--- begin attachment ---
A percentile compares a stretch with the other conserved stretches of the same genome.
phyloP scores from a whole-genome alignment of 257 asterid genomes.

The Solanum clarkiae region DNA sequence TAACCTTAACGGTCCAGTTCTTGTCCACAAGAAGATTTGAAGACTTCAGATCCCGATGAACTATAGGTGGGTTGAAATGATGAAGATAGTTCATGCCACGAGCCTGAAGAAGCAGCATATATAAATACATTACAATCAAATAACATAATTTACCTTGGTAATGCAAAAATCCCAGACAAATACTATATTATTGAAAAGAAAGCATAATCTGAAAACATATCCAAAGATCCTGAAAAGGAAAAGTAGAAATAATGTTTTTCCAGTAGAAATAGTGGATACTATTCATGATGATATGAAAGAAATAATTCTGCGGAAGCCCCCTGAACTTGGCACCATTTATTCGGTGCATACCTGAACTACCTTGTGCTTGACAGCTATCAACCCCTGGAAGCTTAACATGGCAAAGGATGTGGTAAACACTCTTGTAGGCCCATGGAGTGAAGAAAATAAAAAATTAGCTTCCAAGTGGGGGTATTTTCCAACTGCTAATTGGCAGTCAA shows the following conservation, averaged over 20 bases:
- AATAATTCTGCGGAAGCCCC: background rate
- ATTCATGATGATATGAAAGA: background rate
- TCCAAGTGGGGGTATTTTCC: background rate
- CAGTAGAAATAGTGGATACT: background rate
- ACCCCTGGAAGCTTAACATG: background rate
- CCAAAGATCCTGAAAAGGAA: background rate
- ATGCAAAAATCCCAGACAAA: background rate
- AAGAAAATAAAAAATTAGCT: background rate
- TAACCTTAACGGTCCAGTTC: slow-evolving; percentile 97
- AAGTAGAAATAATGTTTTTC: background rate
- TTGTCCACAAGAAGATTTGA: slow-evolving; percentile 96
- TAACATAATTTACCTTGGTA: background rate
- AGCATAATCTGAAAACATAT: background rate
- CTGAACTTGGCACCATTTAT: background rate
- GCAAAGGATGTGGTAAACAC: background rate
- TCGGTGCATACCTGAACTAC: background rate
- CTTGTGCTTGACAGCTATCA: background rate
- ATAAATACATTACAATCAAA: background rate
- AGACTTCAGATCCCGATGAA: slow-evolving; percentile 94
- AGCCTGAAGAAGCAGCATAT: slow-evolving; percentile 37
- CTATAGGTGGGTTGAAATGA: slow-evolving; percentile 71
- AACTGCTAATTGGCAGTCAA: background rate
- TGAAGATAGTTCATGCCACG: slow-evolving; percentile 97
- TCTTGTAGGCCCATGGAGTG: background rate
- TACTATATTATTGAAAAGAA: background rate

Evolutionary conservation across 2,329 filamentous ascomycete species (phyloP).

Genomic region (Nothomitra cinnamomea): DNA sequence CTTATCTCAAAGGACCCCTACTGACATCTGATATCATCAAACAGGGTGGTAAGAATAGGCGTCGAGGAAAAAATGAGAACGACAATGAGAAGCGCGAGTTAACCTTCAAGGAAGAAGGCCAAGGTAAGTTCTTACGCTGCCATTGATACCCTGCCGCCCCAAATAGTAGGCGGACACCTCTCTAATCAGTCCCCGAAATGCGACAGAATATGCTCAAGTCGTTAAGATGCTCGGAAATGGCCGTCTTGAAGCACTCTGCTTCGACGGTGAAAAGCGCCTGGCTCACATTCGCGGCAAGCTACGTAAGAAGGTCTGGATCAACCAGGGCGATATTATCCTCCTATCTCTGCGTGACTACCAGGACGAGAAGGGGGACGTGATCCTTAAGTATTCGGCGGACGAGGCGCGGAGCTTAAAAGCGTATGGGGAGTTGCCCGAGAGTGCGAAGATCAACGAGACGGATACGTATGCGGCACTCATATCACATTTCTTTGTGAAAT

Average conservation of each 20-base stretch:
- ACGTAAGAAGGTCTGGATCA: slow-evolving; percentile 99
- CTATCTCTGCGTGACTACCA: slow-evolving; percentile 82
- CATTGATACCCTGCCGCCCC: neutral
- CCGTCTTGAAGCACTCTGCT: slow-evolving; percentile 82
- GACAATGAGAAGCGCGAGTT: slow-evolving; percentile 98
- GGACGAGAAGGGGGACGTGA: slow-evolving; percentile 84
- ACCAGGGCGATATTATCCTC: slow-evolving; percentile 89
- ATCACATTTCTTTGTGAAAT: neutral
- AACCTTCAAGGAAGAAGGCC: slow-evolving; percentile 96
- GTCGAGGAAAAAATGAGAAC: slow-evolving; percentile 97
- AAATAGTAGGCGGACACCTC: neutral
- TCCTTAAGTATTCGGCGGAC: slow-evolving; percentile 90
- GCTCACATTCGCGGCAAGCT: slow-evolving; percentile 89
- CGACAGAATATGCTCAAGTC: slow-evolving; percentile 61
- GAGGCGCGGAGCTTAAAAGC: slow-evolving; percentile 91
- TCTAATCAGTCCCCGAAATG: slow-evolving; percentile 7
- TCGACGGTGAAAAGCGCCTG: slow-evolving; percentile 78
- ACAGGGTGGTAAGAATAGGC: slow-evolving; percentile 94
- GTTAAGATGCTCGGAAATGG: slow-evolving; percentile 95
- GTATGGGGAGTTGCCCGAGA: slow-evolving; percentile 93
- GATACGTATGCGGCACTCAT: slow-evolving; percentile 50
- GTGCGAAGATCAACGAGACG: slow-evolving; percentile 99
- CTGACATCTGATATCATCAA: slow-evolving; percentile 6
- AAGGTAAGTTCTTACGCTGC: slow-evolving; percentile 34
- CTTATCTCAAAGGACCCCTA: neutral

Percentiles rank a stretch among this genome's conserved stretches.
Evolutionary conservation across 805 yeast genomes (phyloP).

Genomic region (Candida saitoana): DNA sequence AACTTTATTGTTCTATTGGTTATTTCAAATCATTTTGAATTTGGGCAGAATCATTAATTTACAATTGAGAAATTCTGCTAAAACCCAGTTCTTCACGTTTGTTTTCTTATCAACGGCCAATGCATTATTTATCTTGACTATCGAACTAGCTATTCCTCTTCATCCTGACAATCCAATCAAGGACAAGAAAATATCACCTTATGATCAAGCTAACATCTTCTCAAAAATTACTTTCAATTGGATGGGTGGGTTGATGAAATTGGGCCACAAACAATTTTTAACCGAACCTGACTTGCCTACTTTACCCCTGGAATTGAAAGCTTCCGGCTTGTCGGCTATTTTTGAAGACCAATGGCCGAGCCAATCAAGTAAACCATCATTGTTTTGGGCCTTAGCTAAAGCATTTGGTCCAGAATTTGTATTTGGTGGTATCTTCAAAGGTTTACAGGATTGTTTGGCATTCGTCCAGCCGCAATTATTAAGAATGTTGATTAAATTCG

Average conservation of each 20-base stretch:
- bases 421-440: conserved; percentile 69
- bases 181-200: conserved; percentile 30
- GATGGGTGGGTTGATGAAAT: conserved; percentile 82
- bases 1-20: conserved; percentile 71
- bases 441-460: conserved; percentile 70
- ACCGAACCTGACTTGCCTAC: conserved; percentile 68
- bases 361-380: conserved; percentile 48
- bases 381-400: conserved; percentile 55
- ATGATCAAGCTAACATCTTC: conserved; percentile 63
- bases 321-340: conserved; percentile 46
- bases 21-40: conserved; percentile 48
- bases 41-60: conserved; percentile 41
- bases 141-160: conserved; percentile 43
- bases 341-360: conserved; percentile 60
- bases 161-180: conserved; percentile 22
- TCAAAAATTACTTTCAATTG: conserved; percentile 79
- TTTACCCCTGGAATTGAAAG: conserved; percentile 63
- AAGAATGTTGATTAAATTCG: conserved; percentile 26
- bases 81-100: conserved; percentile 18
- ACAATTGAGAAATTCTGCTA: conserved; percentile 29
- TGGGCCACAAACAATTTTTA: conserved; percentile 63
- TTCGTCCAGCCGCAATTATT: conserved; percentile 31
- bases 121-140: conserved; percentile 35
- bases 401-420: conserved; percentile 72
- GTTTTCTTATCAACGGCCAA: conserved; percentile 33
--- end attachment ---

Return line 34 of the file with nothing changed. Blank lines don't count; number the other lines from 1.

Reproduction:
- CATTGATACCCTGCCGCCCC: neutral